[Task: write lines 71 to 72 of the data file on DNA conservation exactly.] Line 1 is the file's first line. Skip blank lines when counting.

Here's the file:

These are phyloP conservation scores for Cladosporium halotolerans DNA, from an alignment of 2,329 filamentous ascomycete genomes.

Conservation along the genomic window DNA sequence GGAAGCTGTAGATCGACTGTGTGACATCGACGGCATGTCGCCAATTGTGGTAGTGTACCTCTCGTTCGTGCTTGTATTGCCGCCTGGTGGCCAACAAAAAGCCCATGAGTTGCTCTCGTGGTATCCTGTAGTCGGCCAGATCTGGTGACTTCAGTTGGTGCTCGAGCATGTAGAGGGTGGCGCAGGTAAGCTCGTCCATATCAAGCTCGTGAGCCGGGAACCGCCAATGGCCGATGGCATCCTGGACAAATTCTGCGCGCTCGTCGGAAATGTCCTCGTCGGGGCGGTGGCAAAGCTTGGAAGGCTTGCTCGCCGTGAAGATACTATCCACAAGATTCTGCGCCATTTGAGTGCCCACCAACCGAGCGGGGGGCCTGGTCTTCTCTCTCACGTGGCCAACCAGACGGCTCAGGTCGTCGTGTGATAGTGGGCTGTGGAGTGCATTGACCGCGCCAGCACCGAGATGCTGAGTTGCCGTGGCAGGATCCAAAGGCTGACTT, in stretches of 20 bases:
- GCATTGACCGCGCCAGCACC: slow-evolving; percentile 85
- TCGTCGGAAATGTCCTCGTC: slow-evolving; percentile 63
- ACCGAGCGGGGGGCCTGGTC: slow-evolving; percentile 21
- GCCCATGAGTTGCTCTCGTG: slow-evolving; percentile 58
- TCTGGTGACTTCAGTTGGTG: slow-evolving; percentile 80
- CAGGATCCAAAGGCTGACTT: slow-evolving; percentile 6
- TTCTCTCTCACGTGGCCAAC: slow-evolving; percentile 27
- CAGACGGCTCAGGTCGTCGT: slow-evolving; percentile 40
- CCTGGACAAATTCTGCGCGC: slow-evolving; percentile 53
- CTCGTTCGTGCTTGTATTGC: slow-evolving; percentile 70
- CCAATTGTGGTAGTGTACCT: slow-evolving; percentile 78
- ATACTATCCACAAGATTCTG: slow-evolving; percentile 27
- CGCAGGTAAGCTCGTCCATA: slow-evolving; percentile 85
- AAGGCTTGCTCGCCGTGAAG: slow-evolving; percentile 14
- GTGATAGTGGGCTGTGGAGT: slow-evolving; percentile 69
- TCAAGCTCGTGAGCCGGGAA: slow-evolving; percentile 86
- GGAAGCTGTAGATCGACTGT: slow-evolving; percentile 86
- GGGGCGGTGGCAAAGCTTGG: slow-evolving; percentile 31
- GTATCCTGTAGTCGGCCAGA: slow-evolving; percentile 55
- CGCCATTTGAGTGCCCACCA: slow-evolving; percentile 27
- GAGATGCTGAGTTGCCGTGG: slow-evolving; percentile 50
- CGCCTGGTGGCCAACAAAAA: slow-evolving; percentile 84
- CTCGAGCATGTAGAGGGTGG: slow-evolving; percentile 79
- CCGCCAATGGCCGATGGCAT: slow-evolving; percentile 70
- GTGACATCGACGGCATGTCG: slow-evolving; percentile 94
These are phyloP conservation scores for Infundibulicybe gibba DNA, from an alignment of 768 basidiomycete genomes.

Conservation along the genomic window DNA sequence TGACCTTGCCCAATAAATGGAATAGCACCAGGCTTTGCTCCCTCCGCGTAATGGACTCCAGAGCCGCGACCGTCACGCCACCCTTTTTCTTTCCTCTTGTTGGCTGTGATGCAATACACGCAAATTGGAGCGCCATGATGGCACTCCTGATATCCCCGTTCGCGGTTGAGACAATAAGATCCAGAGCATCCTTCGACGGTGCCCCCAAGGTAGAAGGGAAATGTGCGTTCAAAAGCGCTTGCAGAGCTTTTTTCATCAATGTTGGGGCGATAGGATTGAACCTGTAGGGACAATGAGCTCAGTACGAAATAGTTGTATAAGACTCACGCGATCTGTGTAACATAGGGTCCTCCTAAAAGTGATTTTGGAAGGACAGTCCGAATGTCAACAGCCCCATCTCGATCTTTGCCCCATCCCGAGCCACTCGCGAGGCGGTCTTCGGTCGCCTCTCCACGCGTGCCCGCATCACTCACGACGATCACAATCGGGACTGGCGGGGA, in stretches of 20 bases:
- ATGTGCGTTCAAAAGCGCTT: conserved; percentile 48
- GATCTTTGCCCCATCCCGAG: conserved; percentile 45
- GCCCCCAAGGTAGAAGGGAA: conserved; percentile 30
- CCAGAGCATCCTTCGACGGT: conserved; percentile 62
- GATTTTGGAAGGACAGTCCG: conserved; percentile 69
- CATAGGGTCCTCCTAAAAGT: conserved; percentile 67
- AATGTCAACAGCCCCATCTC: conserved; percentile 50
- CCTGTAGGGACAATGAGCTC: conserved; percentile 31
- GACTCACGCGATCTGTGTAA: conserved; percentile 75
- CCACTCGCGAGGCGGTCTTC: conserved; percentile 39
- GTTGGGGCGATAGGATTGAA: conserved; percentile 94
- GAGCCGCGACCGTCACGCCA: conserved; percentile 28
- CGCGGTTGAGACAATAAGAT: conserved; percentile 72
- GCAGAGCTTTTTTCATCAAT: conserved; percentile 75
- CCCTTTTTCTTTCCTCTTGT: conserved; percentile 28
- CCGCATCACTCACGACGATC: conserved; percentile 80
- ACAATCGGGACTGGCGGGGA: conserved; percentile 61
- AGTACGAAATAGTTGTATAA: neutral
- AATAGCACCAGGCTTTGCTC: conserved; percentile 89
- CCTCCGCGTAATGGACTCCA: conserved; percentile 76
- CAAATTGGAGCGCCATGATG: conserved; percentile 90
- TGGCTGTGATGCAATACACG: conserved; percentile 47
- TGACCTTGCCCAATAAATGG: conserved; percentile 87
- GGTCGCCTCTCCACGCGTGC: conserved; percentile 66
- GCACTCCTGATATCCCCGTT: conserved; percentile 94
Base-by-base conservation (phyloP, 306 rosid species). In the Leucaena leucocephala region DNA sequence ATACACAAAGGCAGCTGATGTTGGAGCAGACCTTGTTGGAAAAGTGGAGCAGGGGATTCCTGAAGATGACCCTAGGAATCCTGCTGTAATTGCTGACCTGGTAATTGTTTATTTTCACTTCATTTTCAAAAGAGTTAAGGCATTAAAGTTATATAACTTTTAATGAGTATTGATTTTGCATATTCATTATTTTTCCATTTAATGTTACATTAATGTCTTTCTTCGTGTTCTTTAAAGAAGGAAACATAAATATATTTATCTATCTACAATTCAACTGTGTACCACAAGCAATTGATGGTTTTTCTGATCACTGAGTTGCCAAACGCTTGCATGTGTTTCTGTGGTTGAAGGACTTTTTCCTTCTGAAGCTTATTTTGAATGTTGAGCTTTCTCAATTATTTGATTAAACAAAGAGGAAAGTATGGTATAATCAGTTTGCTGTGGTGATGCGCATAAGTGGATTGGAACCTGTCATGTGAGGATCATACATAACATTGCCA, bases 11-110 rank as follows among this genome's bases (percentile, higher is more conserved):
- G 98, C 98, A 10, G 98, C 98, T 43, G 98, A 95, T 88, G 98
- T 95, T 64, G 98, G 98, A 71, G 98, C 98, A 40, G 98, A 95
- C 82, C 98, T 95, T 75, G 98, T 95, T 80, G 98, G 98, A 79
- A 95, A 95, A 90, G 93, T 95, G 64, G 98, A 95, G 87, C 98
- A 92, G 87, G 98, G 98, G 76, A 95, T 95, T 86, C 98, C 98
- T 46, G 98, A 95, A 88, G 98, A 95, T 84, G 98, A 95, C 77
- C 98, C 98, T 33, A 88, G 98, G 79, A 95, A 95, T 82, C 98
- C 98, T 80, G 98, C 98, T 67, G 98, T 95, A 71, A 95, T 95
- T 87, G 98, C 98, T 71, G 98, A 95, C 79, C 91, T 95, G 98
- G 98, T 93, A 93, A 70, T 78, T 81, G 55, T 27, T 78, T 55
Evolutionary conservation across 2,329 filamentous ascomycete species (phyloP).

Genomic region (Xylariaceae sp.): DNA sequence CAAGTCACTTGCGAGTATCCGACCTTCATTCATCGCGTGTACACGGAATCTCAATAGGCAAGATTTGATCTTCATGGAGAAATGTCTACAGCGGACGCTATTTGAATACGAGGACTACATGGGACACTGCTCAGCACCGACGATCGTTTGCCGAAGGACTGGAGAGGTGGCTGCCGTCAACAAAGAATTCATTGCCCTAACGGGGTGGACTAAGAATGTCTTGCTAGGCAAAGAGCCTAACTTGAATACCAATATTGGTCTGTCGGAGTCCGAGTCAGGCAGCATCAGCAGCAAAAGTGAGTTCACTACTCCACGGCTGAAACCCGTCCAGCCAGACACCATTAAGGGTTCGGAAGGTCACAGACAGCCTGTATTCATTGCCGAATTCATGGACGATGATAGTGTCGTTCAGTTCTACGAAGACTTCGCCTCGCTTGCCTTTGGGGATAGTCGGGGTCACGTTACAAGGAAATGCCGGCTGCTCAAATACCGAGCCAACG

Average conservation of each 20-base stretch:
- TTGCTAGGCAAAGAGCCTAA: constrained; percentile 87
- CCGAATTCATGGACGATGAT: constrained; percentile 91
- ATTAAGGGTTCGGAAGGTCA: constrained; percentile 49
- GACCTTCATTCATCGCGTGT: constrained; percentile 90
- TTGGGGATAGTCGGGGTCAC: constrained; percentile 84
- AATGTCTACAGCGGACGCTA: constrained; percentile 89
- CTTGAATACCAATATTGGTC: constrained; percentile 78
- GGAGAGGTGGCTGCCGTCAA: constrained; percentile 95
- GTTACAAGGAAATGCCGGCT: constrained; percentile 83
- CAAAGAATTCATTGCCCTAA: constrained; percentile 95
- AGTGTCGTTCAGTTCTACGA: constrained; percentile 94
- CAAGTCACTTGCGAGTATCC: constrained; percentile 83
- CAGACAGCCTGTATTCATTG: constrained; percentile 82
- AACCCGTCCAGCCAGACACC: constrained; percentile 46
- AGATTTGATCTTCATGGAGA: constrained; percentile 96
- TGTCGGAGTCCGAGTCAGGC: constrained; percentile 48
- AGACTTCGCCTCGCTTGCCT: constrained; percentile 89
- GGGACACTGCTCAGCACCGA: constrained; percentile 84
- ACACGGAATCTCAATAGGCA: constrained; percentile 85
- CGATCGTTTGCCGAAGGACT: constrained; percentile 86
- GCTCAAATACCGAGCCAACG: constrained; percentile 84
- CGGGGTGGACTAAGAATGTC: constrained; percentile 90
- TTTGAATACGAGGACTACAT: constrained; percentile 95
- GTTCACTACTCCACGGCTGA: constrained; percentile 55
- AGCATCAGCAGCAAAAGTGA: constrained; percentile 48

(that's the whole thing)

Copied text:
- ATTAAGGGTTCGGAAGGTCA: constrained; percentile 49
- GACCTTCATTCATCGCGTGT: constrained; percentile 90